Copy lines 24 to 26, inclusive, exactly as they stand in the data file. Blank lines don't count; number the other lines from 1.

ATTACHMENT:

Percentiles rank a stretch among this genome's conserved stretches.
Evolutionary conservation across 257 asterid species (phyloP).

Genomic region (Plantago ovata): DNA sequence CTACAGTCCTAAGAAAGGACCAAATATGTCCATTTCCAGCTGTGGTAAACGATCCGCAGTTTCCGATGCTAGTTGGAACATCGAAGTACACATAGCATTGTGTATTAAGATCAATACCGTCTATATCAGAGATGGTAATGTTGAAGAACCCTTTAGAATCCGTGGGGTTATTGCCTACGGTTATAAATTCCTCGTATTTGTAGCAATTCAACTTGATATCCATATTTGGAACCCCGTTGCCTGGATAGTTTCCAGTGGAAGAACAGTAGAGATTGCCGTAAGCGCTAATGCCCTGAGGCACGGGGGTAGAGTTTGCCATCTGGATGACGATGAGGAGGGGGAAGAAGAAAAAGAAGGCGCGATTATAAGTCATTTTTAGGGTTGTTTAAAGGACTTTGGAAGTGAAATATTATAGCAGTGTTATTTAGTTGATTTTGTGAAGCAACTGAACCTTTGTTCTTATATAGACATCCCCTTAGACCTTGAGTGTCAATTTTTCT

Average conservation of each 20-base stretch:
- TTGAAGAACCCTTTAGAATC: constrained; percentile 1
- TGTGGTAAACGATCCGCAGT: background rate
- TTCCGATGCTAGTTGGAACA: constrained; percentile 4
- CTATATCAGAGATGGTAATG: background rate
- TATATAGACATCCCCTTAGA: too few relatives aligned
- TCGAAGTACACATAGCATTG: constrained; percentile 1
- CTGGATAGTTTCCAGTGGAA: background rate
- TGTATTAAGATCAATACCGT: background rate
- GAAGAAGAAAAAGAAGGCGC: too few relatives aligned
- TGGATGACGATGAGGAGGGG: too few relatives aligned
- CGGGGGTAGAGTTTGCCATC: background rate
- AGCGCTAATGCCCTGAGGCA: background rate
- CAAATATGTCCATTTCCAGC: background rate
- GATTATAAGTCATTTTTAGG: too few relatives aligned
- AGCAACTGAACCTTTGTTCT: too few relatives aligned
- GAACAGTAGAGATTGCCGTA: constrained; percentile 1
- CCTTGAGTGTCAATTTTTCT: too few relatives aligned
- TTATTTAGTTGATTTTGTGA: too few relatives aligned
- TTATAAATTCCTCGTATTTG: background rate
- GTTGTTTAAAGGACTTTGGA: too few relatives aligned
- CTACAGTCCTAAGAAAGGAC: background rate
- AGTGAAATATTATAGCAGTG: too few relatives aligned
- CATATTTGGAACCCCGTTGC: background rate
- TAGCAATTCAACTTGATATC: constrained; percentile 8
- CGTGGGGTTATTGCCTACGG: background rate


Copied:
- GTTGTTTAAAGGACTTTGGA: too few relatives aligned
- CTACAGTCCTAAGAAAGGAC: background rate
- AGTGAAATATTATAGCAGTG: too few relatives aligned